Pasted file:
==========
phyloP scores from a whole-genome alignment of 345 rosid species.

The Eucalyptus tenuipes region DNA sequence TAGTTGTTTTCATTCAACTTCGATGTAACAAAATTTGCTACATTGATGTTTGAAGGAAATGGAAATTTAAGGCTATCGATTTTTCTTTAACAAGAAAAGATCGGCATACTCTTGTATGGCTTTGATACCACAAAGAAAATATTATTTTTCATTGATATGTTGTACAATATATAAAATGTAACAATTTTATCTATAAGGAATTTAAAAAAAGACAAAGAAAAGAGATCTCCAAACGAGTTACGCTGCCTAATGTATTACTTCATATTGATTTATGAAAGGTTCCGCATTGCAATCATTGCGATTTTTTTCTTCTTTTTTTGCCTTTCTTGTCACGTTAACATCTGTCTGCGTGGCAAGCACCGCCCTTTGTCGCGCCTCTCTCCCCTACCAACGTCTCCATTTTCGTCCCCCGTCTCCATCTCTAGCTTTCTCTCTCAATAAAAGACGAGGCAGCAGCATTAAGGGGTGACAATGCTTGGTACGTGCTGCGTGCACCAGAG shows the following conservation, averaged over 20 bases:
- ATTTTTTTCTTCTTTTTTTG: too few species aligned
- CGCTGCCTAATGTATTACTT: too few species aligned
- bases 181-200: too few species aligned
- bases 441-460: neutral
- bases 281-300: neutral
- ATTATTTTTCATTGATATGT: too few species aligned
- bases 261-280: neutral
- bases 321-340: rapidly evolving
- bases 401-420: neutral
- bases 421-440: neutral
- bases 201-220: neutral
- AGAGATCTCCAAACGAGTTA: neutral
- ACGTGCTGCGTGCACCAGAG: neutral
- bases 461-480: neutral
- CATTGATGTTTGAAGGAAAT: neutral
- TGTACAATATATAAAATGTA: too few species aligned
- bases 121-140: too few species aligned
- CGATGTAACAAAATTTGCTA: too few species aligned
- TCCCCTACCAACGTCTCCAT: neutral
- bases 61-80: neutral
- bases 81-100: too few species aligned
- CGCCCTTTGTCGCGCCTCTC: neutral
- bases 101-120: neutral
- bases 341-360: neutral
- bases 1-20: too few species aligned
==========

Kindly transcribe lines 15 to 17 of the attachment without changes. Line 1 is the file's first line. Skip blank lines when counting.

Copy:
- ACGTGCTGCGTGCACCAGAG: neutral
- bases 461-480: neutral
- CATTGATGTTTGAAGGAAAT: neutral